Dreaming big isn’t lack of vision
“Desire is the starting point of all achievement, not a hope, not a wish, but a keen pulsating desire which transcends everything.” Napoleon Hill (1883-1970)
This is a quote that I found in a farming magazine several years ago and I’ve kept the cut out from that page in a place where I can see it from time to time to help me put things into perspective. I once used it in a speech to high school graduates, hoping they would pick up on it and carry it with them through life.
It tells me that nothing happens without that constant yearning to make it happen. We all have this within us, only manifested in different avenues. Some may have a desire to travel or to own a business or to raise a Godly family.
When looking at our leaders in the county and across the nation we should and do expect those in elected positions to have desires that will provide us a better place to make our own desires happen.
As one of three commissioners here in Lawrence County, I work hard to keep that responsibility in the forefront of my thoughts.
The commission has a very broad job description. We are charged with the task of creating a $14 million budget for ourselves and the other officeholders. We oversee the Lawrence County Dog Shelter, the Lawrence County EMS and the Union-Rome Sewer District.
We often act as a cheerleader in honoring deserving individuals and we also fight for the county’s interest when litigation arises. We work closely with our State and national leaders to make sure Lawrence County is fairly represented.
Of all our responsibilities, economic improvement has to be at the top of the list. A strong local economy helps our citizens find good jobs and helps support the county’s endeavors with sales tax revenue. The county’s sales tax income of $8.5 million makes up nearly 61 percent of our budget. With some reverse engineering that means $566,000,000 is spent on goods with a sales tax in Lawrence County, annually.
That being said, the county, in all reality, is still about $1 million short each year. A financial increase of that size would solve the issues we have with adequately policing, prosecuting, and incarcerating those who commit crimes.
To solve that big of a problem, we must think big and have a desire to make things happen.
One idea that has garnered much attention as of late, is the possible commercial development of the Lawrence County Airpark. For years, the county has been at odds with the heirs of the family that deeded the property to the county for use as an airport.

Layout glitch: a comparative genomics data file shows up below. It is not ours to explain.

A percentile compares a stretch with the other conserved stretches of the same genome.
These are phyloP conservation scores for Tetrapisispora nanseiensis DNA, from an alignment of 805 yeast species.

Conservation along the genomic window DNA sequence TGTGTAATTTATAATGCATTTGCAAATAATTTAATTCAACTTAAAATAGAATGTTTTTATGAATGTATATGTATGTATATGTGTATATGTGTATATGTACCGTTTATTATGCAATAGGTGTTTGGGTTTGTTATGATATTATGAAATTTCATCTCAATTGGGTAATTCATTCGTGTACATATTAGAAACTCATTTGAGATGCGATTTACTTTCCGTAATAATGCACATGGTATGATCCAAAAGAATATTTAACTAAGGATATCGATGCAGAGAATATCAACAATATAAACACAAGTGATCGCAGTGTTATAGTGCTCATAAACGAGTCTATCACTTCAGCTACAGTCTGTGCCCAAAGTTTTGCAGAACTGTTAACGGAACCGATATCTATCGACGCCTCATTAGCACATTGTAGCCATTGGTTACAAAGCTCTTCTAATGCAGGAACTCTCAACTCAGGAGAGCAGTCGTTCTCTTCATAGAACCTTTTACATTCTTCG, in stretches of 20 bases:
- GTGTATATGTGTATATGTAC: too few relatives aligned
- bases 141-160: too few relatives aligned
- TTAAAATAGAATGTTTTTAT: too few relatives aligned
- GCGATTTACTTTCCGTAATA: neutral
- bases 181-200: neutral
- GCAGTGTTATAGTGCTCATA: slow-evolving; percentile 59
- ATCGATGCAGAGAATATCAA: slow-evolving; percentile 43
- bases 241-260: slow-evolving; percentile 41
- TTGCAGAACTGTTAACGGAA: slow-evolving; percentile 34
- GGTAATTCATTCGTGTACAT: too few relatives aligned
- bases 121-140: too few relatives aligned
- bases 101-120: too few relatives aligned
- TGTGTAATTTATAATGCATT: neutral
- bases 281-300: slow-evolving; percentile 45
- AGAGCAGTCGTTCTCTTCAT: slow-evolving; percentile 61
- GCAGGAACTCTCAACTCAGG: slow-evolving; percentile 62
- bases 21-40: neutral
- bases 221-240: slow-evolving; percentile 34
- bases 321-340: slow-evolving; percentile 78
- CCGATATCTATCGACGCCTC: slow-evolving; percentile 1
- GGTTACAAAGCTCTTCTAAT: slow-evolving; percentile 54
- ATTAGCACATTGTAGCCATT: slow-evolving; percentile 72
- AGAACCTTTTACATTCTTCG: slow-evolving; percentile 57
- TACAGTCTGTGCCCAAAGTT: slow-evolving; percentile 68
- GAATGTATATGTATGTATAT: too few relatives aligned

More recently, the commission has pushed for talks with that family to resolve issues of eminent domain, the reversion clause and possible development of that land.
At this point, the commission is not pushing for the closure of the airport without a possible relocation in mind.
Because of its location, the possibilities are limitless. The 78 acre parcel is within one mile of Interstate 64 and, if funding is approved for the remainder of the Chesapeake Bypass in August, the property will sit just outside the Tri-State Outerbelt.
To limit a possible development to a strip mall would be ludicrous. The impact this site could have for the entire Tri-State is monumental. It is the commissions’ job to think as big as possible.
If that were to happen, what would become of the airport?
Currently, our Airpark is limited, indefinitely, to a runway of 3,001 feet. This places it into the second lowest category of airport according to a study done on five southern Ohio parks in 2006. In the lowest category are airports on islands within Lake Erie. In comparison, Tri-State Airport is over 7000 feet. Coincidentally, Tri-State is only 9.9 miles or 13 minutes drive time from Chesapeake.
Despite the close proximity of Tri-State, the commission feels it is important for Lawrence County to have an airport. Having a flight school and escaping the congested nature of a larger airport are important benefits.
But what would be the potential growth if our county had a runway length of 7,000 feet? What if we were to find a suitable site without limitations? Would it not be better if the county were a free and clear owner of the property? If the development of the current site enabled the county to replace its obsolete jail and provide broader police service, would we not all have a safer place to live?
These are questions we pose to ourselves and to the residents of Lawrence County. As referenced above, the starting point of this achievement is the desire to make it happen.
Personally, I feel this is an opportunity worth looking at. Can it happen? Possibly. It could be years in the making. Are we thoughtful in our approach? Absolutely!
You should expect no less from your commissioners.
Bill Pratt is a Lawrence County Commissioner serving his first elected term.